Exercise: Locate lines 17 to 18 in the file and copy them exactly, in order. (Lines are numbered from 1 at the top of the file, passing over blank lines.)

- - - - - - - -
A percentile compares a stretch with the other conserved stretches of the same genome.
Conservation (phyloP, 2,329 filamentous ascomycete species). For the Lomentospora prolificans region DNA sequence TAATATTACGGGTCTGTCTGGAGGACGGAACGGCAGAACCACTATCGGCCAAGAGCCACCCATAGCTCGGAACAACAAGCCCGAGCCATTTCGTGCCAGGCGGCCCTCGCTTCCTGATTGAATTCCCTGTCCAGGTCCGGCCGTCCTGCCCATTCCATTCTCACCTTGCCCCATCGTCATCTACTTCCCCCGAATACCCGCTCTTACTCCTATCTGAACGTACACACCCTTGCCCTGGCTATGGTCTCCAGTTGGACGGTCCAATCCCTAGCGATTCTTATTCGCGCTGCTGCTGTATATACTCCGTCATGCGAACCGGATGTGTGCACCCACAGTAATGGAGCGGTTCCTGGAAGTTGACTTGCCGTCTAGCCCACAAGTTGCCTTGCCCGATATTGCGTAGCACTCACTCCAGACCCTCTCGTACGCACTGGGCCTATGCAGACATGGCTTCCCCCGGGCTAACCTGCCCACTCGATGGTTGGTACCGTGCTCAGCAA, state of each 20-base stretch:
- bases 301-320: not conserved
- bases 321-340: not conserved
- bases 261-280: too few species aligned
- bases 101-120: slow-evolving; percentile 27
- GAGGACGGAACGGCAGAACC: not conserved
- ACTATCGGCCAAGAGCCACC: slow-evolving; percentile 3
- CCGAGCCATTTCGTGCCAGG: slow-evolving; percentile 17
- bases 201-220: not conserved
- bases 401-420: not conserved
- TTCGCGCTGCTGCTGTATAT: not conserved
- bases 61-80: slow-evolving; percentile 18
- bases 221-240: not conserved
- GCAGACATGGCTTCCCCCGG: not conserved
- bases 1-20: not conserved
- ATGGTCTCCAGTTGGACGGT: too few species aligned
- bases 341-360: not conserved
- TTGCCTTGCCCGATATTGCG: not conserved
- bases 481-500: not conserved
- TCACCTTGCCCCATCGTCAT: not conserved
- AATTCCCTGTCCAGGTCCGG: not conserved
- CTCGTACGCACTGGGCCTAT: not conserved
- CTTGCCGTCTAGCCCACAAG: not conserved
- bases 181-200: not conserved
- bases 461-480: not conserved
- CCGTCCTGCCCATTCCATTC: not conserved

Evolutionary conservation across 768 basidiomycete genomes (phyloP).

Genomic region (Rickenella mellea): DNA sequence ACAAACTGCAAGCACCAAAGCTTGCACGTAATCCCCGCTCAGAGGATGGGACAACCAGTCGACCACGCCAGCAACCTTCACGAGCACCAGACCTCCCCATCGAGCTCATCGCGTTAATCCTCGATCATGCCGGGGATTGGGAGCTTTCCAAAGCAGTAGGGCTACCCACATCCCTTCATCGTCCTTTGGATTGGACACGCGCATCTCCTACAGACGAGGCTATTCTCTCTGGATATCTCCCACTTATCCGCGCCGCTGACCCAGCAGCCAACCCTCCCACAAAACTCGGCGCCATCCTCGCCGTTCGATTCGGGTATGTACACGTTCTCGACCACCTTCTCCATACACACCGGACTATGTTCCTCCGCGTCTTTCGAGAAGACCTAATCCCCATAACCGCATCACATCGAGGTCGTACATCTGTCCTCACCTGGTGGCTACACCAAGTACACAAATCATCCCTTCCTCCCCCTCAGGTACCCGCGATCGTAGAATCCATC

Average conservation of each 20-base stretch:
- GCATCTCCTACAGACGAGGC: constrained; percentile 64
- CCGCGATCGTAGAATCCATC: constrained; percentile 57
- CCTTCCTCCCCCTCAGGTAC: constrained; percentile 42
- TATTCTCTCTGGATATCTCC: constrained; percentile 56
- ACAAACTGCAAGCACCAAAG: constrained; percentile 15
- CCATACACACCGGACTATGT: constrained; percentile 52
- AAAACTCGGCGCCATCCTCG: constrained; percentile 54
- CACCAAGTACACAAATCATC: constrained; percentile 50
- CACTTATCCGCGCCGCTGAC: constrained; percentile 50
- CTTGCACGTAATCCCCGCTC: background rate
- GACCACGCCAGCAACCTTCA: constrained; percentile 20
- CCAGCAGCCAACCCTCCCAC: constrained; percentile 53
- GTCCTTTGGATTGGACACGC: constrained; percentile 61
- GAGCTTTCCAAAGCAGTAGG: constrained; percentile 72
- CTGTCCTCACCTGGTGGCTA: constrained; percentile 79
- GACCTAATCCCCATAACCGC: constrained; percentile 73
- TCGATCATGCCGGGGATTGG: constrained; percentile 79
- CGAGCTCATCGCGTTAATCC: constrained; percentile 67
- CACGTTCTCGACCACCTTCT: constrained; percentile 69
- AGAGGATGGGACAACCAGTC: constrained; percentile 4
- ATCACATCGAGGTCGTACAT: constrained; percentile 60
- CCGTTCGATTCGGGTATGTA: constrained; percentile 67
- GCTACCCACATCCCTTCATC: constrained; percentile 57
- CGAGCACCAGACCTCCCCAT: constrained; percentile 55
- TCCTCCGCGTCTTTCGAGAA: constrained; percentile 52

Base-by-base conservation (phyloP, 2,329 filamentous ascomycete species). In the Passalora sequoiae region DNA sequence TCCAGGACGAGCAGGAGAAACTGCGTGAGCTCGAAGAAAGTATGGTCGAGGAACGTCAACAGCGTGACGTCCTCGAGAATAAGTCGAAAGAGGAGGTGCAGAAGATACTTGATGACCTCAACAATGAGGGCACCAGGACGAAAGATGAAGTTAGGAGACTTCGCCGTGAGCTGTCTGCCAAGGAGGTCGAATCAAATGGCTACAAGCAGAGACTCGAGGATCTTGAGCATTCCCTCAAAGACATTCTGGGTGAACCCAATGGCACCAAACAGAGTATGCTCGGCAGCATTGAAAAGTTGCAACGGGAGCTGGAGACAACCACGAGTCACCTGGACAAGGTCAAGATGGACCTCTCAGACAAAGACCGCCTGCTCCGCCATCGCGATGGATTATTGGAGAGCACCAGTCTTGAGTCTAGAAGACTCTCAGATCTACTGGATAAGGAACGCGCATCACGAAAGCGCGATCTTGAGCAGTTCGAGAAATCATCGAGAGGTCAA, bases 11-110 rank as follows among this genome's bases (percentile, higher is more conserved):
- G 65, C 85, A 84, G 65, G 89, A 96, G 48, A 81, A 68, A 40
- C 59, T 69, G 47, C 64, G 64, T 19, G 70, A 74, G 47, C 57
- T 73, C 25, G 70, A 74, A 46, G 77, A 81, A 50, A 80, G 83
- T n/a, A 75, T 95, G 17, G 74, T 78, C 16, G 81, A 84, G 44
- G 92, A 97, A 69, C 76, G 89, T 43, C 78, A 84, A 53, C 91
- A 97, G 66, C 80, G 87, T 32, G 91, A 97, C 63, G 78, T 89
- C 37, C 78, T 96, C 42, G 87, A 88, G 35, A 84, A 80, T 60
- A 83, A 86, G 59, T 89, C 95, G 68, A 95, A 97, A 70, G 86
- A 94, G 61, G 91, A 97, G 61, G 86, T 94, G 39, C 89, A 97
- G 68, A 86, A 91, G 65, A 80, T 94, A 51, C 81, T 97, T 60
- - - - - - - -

- ATGGTCTCCAGTTGGACGGT: too few species aligned
- bases 341-360: not conserved